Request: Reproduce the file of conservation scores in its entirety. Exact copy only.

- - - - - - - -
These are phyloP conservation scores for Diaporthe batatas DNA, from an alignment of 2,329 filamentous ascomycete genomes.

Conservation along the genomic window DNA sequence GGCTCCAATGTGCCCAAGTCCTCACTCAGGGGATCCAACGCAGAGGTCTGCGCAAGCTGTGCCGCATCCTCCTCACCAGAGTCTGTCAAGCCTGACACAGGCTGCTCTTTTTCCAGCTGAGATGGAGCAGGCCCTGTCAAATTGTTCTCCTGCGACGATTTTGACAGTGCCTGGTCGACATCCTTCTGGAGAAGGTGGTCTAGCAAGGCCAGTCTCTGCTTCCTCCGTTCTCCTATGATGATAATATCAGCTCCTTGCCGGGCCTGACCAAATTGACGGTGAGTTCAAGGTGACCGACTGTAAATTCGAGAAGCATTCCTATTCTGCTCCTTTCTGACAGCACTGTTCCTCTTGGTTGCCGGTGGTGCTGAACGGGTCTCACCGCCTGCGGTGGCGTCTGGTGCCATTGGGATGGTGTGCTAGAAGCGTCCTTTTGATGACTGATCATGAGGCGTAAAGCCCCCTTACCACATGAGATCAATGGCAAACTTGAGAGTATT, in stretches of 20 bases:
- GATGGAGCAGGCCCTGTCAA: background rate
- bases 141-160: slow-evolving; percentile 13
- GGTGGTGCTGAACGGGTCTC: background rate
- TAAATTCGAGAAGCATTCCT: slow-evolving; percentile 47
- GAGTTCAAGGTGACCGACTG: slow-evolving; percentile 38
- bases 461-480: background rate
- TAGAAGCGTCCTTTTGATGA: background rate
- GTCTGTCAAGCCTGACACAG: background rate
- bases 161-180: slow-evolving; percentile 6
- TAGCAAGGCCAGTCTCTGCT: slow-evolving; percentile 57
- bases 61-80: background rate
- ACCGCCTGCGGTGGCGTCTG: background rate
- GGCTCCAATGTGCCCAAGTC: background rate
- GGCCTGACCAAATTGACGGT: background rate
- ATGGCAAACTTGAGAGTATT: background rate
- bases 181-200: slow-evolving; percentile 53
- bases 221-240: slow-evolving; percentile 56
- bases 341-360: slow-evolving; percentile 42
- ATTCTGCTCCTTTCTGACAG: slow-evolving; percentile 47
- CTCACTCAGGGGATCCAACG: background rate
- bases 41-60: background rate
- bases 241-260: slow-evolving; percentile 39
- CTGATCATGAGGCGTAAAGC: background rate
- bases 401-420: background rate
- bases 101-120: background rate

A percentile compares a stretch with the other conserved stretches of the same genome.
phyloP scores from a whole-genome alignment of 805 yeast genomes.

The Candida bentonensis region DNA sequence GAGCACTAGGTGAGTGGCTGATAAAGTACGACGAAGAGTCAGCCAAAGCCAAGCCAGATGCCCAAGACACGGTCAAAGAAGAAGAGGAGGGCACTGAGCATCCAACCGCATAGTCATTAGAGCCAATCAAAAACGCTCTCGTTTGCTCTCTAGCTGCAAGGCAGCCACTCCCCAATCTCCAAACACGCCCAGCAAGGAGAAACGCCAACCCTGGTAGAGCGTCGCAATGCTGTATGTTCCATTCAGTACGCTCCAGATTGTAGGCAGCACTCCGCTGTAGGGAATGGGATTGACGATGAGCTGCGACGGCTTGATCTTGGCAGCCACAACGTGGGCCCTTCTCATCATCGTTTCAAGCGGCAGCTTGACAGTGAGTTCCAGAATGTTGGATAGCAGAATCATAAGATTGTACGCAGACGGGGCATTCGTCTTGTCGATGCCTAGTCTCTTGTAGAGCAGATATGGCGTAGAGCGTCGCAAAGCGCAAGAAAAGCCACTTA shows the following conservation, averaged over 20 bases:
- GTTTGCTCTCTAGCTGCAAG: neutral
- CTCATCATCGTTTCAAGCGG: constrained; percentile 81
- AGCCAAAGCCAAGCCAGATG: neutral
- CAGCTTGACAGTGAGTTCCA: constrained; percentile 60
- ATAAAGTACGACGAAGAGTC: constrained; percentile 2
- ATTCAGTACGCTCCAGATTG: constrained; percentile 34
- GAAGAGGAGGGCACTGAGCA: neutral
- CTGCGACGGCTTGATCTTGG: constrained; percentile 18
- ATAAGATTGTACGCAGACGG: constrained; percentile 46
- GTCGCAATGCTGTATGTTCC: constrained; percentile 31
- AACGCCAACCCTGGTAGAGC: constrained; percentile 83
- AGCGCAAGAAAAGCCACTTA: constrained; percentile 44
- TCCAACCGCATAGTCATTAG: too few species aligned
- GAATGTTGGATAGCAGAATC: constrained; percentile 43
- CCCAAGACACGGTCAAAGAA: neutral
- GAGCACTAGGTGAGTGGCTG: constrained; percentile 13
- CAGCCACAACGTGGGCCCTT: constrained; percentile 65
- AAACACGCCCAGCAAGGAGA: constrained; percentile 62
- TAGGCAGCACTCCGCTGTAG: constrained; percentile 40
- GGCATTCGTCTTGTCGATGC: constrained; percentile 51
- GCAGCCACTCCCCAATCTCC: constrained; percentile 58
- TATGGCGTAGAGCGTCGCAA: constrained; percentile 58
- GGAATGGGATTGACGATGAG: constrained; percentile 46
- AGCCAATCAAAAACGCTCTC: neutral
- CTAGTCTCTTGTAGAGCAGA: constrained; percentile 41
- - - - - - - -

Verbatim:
These are phyloP conservation scores for Diaporthe batatas DNA, from an alignment of 2,329 filamentous ascomycete genomes.

Conservation along the genomic window DNA sequence GGCTCCAATGTGCCCAAGTCCTCACTCAGGGGATCCAACGCAGAGGTCTGCGCAAGCTGTGCCGCATCCTCCTCACCAGAGTCTGTCAAGCCTGACACAGGCTGCTCTTTTTCCAGCTGAGATGGAGCAGGCCCTGTCAAATTGTTCTCCTGCGACGATTTTGACAGTGCCTGGTCGACATCCTTCTGGAGAAGGTGGTCTAGCAAGGCCAGTCTCTGCTTCCTCCGTTCTCCTATGATGATAATATCAGCTCCTTGCCGGGCCTGACCAAATTGACGGTGAGTTCAAGGTGACCGACTGTAAATTCGAGAAGCATTCCTATTCTGCTCCTTTCTGACAGCACTGTTCCTCTTGGTTGCCGGTGGTGCTGAACGGGTCTCACCGCCTGCGGTGGCGTCTGGTGCCATTGGGATGGTGTGCTAGAAGCGTCCTTTTGATGACTGATCATGAGGCGTAAAGCCCCCTTACCACATGAGATCAATGGCAAACTTGAGAGTATT, in stretches of 20 bases:
- GATGGAGCAGGCCCTGTCAA: background rate
- bases 141-160: slow-evolving; percentile 13
- GGTGGTGCTGAACGGGTCTC: background rate
- TAAATTCGAGAAGCATTCCT: slow-evolving; percentile 47
- GAGTTCAAGGTGACCGACTG: slow-evolving; percentile 38
- bases 461-480: background rate
- TAGAAGCGTCCTTTTGATGA: background rate
- GTCTGTCAAGCCTGACACAG: background rate
- bases 161-180: slow-evolving; percentile 6
- TAGCAAGGCCAGTCTCTGCT: slow-evolving; percentile 57
- bases 61-80: background rate
- ACCGCCTGCGGTGGCGTCTG: background rate
- GGCTCCAATGTGCCCAAGTC: background rate
- GGCCTGACCAAATTGACGGT: background rate
- ATGGCAAACTTGAGAGTATT: background rate
- bases 181-200: slow-evolving; percentile 53
- bases 221-240: slow-evolving; percentile 56
- bases 341-360: slow-evolving; percentile 42
- ATTCTGCTCCTTTCTGACAG: slow-evolving; percentile 47
- CTCACTCAGGGGATCCAACG: background rate
- bases 41-60: background rate
- bases 241-260: slow-evolving; percentile 39
- CTGATCATGAGGCGTAAAGC: background rate
- bases 401-420: background rate
- bases 101-120: background rate

A percentile compares a stretch with the other conserved stretches of the same genome.
phyloP scores from a whole-genome alignment of 805 yeast genomes.

The Candida bentonensis region DNA sequence GAGCACTAGGTGAGTGGCTGATAAAGTACGACGAAGAGTCAGCCAAAGCCAAGCCAGATGCCCAAGACACGGTCAAAGAAGAAGAGGAGGGCACTGAGCATCCAACCGCATAGTCATTAGAGCCAATCAAAAACGCTCTCGTTTGCTCTCTAGCTGCAAGGCAGCCACTCCCCAATCTCCAAACACGCCCAGCAAGGAGAAACGCCAACCCTGGTAGAGCGTCGCAATGCTGTATGTTCCATTCAGTACGCTCCAGATTGTAGGCAGCACTCCGCTGTAGGGAATGGGATTGACGATGAGCTGCGACGGCTTGATCTTGGCAGCCACAACGTGGGCCCTTCTCATCATCGTTTCAAGCGGCAGCTTGACAGTGAGTTCCAGAATGTTGGATAGCAGAATCATAAGATTGTACGCAGACGGGGCATTCGTCTTGTCGATGCCTAGTCTCTTGTAGAGCAGATATGGCGTAGAGCGTCGCAAAGCGCAAGAAAAGCCACTTA shows the following conservation, averaged over 20 bases:
- GTTTGCTCTCTAGCTGCAAG: neutral
- CTCATCATCGTTTCAAGCGG: constrained; percentile 81
- AGCCAAAGCCAAGCCAGATG: neutral
- CAGCTTGACAGTGAGTTCCA: constrained; percentile 60
- ATAAAGTACGACGAAGAGTC: constrained; percentile 2
- ATTCAGTACGCTCCAGATTG: constrained; percentile 34
- GAAGAGGAGGGCACTGAGCA: neutral
- CTGCGACGGCTTGATCTTGG: constrained; percentile 18
- ATAAGATTGTACGCAGACGG: constrained; percentile 46
- GTCGCAATGCTGTATGTTCC: constrained; percentile 31
- AACGCCAACCCTGGTAGAGC: constrained; percentile 83
- AGCGCAAGAAAAGCCACTTA: constrained; percentile 44
- TCCAACCGCATAGTCATTAG: too few species aligned
- GAATGTTGGATAGCAGAATC: constrained; percentile 43
- CCCAAGACACGGTCAAAGAA: neutral
- GAGCACTAGGTGAGTGGCTG: constrained; percentile 13
- CAGCCACAACGTGGGCCCTT: constrained; percentile 65
- AAACACGCCCAGCAAGGAGA: constrained; percentile 62
- TAGGCAGCACTCCGCTGTAG: constrained; percentile 40
- GGCATTCGTCTTGTCGATGC: constrained; percentile 51
- GCAGCCACTCCCCAATCTCC: constrained; percentile 58
- TATGGCGTAGAGCGTCGCAA: constrained; percentile 58
- GGAATGGGATTGACGATGAG: constrained; percentile 46
- AGCCAATCAAAAACGCTCTC: neutral
- CTAGTCTCTTGTAGAGCAGA: constrained; percentile 41